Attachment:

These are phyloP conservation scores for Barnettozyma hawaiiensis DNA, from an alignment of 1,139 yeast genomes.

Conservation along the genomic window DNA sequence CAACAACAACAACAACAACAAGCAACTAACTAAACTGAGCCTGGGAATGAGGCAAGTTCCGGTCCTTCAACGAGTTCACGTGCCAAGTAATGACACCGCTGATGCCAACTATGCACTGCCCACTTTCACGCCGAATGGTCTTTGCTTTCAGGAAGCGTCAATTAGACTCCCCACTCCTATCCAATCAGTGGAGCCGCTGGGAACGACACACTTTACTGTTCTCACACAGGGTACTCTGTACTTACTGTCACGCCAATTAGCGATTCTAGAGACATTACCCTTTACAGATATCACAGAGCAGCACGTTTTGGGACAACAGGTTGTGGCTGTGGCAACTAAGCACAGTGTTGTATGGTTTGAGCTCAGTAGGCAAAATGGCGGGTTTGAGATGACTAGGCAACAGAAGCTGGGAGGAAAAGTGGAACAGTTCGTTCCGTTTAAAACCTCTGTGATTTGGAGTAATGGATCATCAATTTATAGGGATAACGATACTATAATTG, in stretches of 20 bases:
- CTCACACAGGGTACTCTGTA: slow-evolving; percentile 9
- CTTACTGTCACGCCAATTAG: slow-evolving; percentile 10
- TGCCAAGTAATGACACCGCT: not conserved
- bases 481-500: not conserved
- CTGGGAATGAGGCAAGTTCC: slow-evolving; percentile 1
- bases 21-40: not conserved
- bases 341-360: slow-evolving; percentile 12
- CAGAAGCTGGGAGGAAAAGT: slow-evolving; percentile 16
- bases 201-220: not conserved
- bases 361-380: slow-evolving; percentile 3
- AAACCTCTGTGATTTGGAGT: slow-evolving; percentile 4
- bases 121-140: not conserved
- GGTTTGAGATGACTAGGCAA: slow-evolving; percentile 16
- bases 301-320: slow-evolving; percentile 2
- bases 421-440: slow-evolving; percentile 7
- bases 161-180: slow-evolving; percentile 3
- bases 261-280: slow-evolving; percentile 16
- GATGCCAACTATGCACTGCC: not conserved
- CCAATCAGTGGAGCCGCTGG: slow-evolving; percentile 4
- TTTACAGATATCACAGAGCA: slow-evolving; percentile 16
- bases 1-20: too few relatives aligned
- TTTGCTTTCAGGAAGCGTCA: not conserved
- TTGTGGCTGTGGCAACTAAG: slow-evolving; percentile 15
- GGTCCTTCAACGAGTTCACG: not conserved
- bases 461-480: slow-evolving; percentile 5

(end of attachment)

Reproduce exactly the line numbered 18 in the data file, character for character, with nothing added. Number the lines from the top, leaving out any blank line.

- bases 161-180: slow-evolving; percentile 3